Houzz Logo Print

Triumphs and defeats in the garden so far this year

15 years ago

We had a dry, warm winter this year, third year in a row, and who knows what the summer will be like, but spring in the garden has been mighty satisfactory. The garden has significant rose plantings now two and three years old. These are mature enough so that the roses have some size on them and make a statement in the landscape. With the early spring we had March in February, April in March, and then April again in April, so a long, prolonged flowering season, the roses large, full, and abundant. Except in the hottest areas, where they burned, the flowers have lasted well. I have the best flowering I've ever seen on 'Jaune Desprez' and 'Marhal Niel', both in the ground five years now and thoroughly pruned--when? late winter?--and giving their owner (me) some hope that one day she'll figure out how to manage climbing roses. 'Duchesse d'Auerstaedt', on the other hand, is healthy and full of blooms, but a large part of them deformed, all center and no petals; a problem I've never seen before. I forgive her because she's usually so good, and will wait for the fall flowering.

There is plenty of disease, the usual mildew plus unseasonal blackspot. We haven't had any rain for about three weeks, the weather has been warm in the day and comfortably cool at night, breezy, sunny, and dry, and evidently fungal diseases like it; as well as the aphids, which display a vigor hard for the gardener to bear. Lord, I want a thunderstorm (they're in the forecast for this weekend). The blackspot is mostly on the David Austin roses, but I see it also on 'Mme. Antoine Mari' as her flush, an amazing one, ends; I think it signals the aging of leaves, which shed and come in again clean. I wonder if this didn't have something do with our warm winter. Normally the Tea roses, and possibly others, hold their foliage all winter long, then drop it in March, which for that reason is probably the ugliest month of the year in the garden. This year they didn't shed, and perhaps the roses are finally discarding their winter foliage. The new leaves on the DA roses, at least, are coming in clean, and 'Mme. Antoine Mari's' foliage will certainly be so.

The roses are the Boundary Bed, planted in fall 2006 (?) are mature, thriving, and glorious. This was plowed in a grassy field, nothing exceptional but the first bed we developed in what wasn't actually bad ground, and the roses LOVE it. The varieties are a miscellaneous collection of Hybrid Musks, English roses, once-blooming old roses, and other odds and ends. My syrup rose, from a cutting given me by an Italian friend, is beautiful. I asked for an ID for it in another thread, and the consensus was that it was a Hybrid Perpetual--a class I've never grown--though the variety remained uncertain. 'Général Jacqueminot' was one suggestion: I checked the RHS Encyclopedia of Roses and their description and photo of General Jack correspond exactly with my syrup rose, so it's a hot competitor for the title. I have two other varieties of syrup roses rooted and growing in pots until this fall. One is red like my Hybrid Perpetual but more China-looking; the other has paler foliage and hasn't flowered yet.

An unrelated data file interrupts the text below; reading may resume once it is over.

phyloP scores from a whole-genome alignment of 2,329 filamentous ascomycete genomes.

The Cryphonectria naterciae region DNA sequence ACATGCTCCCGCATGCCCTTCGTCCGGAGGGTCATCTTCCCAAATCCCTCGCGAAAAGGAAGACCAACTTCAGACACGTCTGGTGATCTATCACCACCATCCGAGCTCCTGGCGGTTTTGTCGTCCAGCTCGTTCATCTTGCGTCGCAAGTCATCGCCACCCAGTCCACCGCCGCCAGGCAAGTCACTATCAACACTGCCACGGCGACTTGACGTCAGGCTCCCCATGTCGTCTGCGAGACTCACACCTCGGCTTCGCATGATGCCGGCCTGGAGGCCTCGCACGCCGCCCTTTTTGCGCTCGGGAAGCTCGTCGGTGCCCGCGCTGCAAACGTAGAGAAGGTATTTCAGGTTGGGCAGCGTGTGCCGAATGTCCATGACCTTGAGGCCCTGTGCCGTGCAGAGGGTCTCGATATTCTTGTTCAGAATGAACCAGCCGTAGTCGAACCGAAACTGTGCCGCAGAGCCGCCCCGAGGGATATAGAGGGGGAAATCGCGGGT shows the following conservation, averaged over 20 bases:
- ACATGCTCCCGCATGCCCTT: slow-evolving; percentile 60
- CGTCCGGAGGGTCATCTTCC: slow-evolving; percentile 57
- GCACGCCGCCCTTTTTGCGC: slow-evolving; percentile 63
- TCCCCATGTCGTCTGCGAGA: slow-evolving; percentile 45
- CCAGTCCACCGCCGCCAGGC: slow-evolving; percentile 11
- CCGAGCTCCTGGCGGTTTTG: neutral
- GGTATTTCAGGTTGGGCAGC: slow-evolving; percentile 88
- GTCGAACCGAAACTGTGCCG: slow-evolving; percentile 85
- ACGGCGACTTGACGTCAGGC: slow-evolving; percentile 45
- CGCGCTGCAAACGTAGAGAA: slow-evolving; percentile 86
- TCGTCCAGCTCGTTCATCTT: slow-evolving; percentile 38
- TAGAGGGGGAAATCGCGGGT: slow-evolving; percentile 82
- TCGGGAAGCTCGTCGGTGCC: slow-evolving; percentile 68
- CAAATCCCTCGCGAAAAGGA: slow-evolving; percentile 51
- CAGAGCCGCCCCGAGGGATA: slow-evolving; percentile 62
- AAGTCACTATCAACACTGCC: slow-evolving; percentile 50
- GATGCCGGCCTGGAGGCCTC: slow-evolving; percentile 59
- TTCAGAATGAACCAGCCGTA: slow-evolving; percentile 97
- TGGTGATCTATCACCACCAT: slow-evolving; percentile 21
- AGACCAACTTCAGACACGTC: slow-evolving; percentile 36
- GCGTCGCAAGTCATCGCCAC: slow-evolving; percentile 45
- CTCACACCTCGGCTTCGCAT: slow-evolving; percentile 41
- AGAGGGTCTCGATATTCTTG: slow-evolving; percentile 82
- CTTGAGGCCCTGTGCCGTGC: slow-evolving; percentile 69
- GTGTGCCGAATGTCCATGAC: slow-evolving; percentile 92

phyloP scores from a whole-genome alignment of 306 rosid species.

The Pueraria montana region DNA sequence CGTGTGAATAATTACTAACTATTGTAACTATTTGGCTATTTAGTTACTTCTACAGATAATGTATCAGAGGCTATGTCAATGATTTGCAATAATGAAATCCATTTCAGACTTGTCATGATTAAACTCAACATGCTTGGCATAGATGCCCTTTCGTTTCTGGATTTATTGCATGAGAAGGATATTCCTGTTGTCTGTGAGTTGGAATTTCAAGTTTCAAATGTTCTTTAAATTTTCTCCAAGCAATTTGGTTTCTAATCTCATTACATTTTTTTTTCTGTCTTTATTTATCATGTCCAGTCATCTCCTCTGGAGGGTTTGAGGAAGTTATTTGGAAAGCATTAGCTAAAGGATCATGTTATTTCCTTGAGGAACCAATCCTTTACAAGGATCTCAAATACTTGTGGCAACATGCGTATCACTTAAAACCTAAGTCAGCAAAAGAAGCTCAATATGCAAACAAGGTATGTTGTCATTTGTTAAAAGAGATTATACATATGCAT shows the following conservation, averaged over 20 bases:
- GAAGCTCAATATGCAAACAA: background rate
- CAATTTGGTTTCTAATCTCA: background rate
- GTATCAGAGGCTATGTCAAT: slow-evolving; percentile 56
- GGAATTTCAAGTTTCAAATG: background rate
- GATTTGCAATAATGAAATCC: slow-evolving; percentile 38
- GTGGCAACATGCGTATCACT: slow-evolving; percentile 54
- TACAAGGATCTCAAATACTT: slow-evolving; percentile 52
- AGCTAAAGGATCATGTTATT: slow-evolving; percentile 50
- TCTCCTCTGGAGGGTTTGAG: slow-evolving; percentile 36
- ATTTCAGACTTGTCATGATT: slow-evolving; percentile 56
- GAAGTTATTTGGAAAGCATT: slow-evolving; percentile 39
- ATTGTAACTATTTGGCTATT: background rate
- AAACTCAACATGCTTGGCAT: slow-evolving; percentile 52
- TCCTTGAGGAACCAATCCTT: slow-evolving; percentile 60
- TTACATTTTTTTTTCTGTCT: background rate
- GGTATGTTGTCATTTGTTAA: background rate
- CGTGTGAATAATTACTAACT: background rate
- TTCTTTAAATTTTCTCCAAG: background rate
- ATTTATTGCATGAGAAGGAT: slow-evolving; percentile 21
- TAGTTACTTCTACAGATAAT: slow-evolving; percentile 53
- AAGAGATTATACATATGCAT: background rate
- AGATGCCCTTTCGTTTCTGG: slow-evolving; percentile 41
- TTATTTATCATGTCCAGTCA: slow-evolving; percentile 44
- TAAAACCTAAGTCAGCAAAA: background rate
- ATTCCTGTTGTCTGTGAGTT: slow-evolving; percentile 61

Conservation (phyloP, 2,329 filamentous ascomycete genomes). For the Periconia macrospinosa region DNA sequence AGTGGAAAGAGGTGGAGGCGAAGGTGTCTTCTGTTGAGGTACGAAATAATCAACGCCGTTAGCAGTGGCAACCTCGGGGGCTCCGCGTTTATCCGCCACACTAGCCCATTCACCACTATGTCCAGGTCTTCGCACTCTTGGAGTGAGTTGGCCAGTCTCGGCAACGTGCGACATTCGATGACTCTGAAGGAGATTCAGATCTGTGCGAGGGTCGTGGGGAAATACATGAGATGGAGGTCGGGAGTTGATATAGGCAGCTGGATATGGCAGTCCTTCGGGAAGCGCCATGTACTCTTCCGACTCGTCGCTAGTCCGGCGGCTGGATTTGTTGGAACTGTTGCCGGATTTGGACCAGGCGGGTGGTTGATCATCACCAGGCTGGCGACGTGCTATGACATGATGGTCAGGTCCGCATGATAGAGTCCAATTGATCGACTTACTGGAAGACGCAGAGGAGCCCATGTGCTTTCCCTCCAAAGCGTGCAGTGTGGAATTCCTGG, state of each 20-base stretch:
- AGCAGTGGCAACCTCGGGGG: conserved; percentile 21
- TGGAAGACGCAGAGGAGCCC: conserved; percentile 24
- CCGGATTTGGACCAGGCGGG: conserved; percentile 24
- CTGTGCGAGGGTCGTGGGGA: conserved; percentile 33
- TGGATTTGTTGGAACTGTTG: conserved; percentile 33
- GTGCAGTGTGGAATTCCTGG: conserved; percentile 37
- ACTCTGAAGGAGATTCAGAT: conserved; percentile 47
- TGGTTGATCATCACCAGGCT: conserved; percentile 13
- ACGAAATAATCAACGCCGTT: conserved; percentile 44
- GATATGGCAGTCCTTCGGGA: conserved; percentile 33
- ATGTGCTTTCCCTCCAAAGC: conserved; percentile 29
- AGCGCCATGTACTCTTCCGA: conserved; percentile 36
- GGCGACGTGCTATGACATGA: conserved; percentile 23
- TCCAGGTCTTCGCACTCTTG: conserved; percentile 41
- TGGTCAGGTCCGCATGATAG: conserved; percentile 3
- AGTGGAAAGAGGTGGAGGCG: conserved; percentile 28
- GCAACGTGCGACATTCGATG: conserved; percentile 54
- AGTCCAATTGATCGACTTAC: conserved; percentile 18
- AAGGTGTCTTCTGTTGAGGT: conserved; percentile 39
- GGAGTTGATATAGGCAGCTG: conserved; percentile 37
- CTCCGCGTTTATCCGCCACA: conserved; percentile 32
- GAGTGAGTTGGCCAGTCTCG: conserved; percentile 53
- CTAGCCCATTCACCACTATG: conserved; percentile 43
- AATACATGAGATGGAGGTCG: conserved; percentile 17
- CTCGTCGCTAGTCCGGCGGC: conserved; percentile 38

Problems. Well, my Climbing Teas and a couple of Hybrid Musks in much shade have mildew, and who can blame them? Also, 'Perle des Jardins', which should never have been in the garden in the first place, is in full sun and is covered in mildew and blackspot, a disgrace to its race. My husband, who NEVER throws away a rose, wants to shovel prune it, and so do I. We'll give it through fall to show if it can behave at least part of the time, and then it goes. The roses in hot, dry spots have burned. I need more trees, more mulch, more grass to make the whole garden cooler. I have a high opinion of trees, here where they're hard to establish and slow to grow, not a common problem in much of the U.S. We're clearing out elms and planting acorns and seedling ashes and other baby trees and shrubs, but this is a topic for another thread.

Another very good thing is that my Gallica-Damask bed is growing and flowering well this year for the first time. This bed was planted in 2005 and 2006, if I remember right, in very poor ground, pure clay. It had been plowed, then I dug much of it and interred a lot of hay, and perhaps that helped, but it's still very compact notwithstanding its heavy, constantly renewed mulch. It has full, baking afternoon sun on one side, elms on the other, and last fall I was wondering if I wouldn't have to move the Gallicas and replace them with Teas and Chinas. But this year they look good, are flowering and growing satisfactorily if not splendidly, and the hues of cool pink, purple, violet, mauve, lilac, cherry-red--who can describe the colors of these old roses?--give me much satisfaction. They're in bloom earlier than usual, it seems to me, and so the flowers are holding better than if they were blooming in the heat of June.

The forty or so grafted bare-root roses we got last fall are doing well so far, while the barely rooted Teas and Chinas from France are much more fragile, and will have to be nursed carefully through the summer. Next time I get them I'm going to pot them up and grow them on for a year. I know a lot of people on the forums do that, but I never did before: these babies need it, though. I congratulate myself every time I look at my new roses that we were able to receive and plant them before Christmas, so giving them time to establish roots before the summer drought, which I think may be bad this year, possibly another 2003.

What's going in your gardens, good and bad?


Comments (10)